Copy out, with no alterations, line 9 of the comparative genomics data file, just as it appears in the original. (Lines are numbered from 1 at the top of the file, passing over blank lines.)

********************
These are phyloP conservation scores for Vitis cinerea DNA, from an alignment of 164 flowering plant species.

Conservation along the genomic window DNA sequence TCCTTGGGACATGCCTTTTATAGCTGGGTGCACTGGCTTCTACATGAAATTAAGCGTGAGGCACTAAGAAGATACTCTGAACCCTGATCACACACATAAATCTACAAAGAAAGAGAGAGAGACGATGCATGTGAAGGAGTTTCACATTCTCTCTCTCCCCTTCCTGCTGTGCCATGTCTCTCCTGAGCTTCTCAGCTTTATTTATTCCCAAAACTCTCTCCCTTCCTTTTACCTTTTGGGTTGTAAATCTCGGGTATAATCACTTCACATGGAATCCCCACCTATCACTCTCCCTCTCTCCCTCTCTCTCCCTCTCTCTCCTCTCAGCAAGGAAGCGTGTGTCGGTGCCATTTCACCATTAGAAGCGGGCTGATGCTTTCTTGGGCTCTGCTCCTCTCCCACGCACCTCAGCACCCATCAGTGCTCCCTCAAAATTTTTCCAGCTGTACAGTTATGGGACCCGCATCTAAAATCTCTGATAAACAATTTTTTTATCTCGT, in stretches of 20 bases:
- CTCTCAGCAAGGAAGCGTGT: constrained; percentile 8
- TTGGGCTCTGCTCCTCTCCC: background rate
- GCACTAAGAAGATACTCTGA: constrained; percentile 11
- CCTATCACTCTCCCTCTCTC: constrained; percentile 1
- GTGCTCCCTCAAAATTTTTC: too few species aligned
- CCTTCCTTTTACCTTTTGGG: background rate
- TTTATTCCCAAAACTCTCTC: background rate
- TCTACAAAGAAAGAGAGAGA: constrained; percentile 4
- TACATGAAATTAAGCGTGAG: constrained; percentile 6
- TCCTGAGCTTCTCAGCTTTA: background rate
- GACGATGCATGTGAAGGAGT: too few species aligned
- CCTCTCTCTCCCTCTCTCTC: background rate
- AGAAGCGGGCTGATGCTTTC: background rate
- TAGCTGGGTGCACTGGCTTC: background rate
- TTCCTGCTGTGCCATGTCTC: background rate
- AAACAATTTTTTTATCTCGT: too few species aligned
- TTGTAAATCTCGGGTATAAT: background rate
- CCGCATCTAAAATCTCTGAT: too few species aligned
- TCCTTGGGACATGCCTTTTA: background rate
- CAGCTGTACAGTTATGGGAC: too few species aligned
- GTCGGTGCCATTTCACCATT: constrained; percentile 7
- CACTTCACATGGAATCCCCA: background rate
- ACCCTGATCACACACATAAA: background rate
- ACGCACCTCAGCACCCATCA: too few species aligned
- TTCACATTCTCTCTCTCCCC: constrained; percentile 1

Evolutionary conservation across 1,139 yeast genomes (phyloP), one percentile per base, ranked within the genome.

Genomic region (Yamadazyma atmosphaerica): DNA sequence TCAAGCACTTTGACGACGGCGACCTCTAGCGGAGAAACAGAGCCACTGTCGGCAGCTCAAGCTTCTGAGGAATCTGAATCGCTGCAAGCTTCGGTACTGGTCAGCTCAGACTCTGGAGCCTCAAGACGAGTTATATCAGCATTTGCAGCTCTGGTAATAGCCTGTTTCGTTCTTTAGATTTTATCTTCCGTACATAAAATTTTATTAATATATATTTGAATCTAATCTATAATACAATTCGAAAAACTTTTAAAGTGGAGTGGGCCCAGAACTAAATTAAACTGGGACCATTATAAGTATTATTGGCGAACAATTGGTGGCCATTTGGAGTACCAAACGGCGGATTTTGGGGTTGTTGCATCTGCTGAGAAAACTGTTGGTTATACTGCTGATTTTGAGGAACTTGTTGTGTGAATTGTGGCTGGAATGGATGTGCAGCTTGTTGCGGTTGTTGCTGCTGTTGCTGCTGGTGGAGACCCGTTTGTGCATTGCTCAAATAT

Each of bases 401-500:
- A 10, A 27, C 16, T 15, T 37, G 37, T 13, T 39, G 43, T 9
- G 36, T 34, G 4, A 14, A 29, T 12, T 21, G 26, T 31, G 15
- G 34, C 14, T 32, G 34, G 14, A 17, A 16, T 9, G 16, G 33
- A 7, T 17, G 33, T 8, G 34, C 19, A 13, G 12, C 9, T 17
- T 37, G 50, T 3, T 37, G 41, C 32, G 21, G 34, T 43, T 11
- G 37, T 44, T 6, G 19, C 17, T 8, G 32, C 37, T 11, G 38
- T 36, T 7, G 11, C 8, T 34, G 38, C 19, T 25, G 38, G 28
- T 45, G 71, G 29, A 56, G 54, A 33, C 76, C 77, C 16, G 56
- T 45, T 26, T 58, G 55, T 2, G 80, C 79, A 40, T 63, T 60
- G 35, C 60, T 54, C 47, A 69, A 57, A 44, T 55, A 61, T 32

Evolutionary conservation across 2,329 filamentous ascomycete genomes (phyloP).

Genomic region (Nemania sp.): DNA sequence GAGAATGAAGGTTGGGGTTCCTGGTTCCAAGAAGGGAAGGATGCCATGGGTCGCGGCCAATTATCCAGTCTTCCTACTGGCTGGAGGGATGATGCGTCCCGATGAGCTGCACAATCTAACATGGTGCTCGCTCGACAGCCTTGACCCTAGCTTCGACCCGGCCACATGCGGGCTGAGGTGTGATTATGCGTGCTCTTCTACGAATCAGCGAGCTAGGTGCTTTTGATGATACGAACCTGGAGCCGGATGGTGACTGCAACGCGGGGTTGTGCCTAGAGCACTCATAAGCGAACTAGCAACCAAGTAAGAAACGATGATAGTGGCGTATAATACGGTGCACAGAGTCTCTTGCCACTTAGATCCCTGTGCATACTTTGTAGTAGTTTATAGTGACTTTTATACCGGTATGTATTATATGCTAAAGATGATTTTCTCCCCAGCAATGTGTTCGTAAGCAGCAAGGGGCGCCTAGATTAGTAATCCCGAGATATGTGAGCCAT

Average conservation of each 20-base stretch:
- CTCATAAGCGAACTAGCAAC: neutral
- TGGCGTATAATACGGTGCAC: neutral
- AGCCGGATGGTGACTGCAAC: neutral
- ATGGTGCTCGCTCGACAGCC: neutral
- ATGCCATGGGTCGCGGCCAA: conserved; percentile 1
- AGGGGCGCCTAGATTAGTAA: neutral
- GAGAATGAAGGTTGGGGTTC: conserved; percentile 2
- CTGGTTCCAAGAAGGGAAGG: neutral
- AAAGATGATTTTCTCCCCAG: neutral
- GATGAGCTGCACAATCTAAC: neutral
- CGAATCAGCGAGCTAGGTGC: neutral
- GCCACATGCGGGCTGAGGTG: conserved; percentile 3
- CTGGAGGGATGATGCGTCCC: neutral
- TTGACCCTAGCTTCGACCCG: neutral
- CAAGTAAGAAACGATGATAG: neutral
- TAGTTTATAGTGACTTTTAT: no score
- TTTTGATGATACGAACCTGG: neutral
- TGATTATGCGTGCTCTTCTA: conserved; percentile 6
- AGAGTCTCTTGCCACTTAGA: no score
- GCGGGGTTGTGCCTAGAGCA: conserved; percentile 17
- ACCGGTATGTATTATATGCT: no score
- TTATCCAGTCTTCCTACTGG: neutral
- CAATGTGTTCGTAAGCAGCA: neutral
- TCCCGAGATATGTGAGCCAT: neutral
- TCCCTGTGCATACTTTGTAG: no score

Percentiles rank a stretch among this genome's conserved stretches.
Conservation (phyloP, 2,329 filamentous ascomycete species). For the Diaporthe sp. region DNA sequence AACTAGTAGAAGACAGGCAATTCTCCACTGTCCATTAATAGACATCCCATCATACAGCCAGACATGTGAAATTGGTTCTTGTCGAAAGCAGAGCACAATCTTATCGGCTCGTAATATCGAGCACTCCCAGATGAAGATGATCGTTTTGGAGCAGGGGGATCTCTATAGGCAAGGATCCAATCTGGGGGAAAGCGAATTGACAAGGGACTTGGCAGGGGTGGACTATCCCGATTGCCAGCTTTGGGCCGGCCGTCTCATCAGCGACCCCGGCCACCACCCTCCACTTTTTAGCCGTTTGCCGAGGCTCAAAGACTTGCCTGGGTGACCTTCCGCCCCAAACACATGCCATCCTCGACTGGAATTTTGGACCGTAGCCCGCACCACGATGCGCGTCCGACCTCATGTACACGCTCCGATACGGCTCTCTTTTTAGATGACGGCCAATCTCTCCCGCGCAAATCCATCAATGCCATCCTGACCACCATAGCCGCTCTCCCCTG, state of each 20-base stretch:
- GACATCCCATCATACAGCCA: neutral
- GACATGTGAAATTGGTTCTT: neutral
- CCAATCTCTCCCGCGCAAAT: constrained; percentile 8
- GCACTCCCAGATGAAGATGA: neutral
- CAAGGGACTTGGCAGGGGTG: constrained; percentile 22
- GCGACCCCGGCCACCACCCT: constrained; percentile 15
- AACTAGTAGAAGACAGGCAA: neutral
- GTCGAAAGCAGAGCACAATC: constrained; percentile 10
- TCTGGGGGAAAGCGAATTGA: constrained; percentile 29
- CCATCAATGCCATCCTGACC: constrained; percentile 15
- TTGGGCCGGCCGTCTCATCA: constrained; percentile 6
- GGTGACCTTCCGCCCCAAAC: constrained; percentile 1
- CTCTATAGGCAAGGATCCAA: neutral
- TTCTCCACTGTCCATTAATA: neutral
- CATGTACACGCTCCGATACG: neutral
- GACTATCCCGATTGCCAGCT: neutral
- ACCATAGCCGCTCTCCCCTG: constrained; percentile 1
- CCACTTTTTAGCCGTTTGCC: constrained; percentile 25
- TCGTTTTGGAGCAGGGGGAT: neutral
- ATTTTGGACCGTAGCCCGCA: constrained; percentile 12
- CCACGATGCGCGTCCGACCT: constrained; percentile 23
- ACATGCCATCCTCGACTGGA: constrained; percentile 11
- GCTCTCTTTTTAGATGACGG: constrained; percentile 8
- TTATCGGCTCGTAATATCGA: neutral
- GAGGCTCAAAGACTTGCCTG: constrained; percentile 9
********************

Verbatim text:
- TTTATTCCCAAAACTCTCTC: background rate